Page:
As usual, I picked out a recipe that was a bit more complicated than expected for a weeknight, but this Sweet and Sour Pork is well worth the effort, especially if you have a weakness for sweet and sour sauce like I do. It’s not something I order very often because of its—let’s be honest—seriously high calorie count, so making it at home seemed like a good way to up the dish’s veggie content and leave all the MSG behind. Here’s what it includes:
(P.S. I got these really cool arrows from Pugly Pixel, my new favorite design blog!)
So, as you can see, there are definitely more fruit and vegetables than you usually see in Chinese take out: the fresh pineapple gives the stir fry a juicy sweetness, the yellow and red bell peppers add a much-needed crunch, and the onions and garlic give the sauce its savory note.
And it turns out that making sweet and sour sauce is much easier than I thought! Simply combine soy sauce, water, vinegar, sugar, and salt into a small saucepan, bring to a boil, then add a cornstarch slurry (cornstarch mixed with cold water) and food coloring and voila! You have sweet and sour sauce.
And, yes, this recipe does involve frying thin pieces of pork, but as long as the oil stays hot it won’t soak into the pork, leaving you with crispy bits of pork tenderloin. The recipe calls for double frying the pork, but one deep fry was enough for this chick, and it didn’t seem to effect the final dish. If you’re ready to upgrade to homemade Chinese take out, this recipe is a great way to go—and it tastes better than the restaurant version, too. 🙂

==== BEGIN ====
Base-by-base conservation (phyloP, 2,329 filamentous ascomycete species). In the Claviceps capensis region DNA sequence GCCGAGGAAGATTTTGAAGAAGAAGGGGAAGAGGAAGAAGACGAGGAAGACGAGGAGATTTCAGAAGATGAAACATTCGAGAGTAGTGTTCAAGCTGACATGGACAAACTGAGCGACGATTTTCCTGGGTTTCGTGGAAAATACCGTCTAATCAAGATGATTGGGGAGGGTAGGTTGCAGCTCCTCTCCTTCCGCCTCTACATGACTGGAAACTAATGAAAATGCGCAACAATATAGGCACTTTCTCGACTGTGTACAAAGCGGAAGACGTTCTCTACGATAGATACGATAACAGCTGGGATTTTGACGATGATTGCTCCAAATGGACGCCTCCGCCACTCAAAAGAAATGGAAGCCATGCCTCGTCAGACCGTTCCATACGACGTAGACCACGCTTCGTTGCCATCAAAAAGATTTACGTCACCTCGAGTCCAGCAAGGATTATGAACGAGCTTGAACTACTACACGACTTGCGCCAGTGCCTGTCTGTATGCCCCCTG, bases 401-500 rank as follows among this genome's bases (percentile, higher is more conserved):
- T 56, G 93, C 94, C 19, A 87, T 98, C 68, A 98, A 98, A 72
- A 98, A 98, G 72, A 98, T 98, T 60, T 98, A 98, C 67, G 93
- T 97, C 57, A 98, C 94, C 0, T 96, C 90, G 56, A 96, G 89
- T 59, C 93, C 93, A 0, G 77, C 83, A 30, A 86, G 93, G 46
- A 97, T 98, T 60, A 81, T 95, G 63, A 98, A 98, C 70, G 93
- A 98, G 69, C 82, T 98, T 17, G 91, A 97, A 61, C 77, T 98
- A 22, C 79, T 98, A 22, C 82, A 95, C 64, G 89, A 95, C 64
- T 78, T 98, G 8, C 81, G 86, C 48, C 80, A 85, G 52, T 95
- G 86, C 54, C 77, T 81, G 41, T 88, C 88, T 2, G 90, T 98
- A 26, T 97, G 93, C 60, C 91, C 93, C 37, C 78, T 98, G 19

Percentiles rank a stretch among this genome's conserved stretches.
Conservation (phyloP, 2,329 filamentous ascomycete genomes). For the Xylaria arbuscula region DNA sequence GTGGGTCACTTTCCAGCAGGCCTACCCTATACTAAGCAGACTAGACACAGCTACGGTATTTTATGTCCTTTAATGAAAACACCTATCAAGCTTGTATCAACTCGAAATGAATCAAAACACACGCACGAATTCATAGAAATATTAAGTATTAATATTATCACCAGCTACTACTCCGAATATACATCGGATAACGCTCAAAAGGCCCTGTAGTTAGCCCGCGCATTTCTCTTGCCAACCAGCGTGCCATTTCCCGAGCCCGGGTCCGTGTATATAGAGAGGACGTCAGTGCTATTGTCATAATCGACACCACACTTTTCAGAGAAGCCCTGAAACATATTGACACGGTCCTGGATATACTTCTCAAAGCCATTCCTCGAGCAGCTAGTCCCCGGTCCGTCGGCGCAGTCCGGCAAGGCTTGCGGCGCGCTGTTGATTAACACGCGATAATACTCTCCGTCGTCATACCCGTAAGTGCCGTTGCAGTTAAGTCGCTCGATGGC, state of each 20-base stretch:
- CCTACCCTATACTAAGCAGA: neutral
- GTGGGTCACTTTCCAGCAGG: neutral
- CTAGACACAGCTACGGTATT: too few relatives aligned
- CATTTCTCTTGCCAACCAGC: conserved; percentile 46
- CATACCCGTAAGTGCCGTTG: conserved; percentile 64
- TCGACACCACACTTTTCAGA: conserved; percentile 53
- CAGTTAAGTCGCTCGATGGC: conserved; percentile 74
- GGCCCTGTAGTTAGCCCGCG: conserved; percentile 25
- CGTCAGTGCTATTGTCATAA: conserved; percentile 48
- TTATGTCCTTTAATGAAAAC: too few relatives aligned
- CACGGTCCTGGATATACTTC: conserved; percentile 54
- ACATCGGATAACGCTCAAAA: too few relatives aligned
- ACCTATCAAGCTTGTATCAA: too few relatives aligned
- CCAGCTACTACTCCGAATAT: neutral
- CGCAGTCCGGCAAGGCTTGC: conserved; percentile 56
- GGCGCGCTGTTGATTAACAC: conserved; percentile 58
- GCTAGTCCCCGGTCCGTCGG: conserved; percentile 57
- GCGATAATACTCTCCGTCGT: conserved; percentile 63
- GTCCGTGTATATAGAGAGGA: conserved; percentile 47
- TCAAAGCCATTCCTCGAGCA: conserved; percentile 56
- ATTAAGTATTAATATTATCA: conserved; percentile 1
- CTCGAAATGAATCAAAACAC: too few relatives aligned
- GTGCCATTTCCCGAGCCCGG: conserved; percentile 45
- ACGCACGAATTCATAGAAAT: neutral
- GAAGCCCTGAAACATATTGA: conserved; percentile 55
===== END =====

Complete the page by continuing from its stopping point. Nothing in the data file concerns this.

Sweet and Sour Pork
This recipe for sweet and sour pork is based on one in The Chinese Cookbook by Craig Claiborne and Virginia Lee (J. B. Lippincott Company, 1972). It is most certainly a Chinese-American rendering of a Cantonese dish, employing a version of a sweet and sour sauce that is most typically used on fish, but just as delicious on pork. This recipe appeared in Issue #96 of Saveur magazine. Click here to print the original recipe from Saveur.com. SERVES 4.
1 1⁄4 lbs. pork loin, trimmed and cut into 1″ cubes
1 tbsp. dry sherry
2 tbsp. soy sauce
1 cup cornstarch
1⁄3 cup white distilled vinegar
1⁄2 cup sugar
12 drops red food coloring
1 small onion, cut into 1″ pieces
1⁄2 large ripe pineapple, peeled, cored, and cut into 1″ chunks
1⁄2 small red bell pepper, cored, seeded, and cut into 1″ pieces
1⁄2 small green bell pepper, cored, seeded, and cut into 1″ pieces
4 thin “coins” of peeled fresh ginger
1 clove garlic, minced
1. Using the flat side of a meat mallet, lightly pound each pork cube to a 1⁄4″ thickness. Transfer to a medium bowl, add sherry and 1 tbsp. of the soy sauce, and toss to combine.
2. Pour peanut oil into a wok to a depth of 1″ and heat over medium-high heat until temperature registers 375° on a deep-fry thermometer. Put all but 2 tbsp. of the cornstarch into a wide dish. Dredge pork in cornstarch, one piece at a time, pressing down with your fingers to coat well. Discard cornstarch left in dish. Working in batches, fry pork in peanut oil until cooked through and golden brown on all sides, 4–5 minutes. Using a slotted spoon, transfer to a paper towel–lined plate to let drain. Heat oil until it registers 400° on a deep-fry thermometer, then refry pork in a single batch until deep golden brown, 1–2 minutes, to make pork crisper. Return pork to plate. Discard all but 1⁄4 cup of oil in wok; set aside.
3. Put remaining soy sauce, 1 cup water, vinegar, sugar, and salt to taste into a small saucepan; bring to a boil over medium-high heat. Reduce heat to medium-low and stir until sugar has dissolved. Mix together remaining 2 tbsp. cornstarch with 1⁄4 cup water in a small bowl; stir into the simmering sauce along with food coloring and 2 tbsp. additional peanut oil and simmer for 1 minute.
4. Heat wok with reserved oil over medium heat. Add onions, pineapple, peppers, ginger, and garlic and stir-fry until vegetables are crisp-tender, 5 minutes. Stir in sauce, bring to a boil, then add reserved pork and toss to combine. Serve with rice, if you like.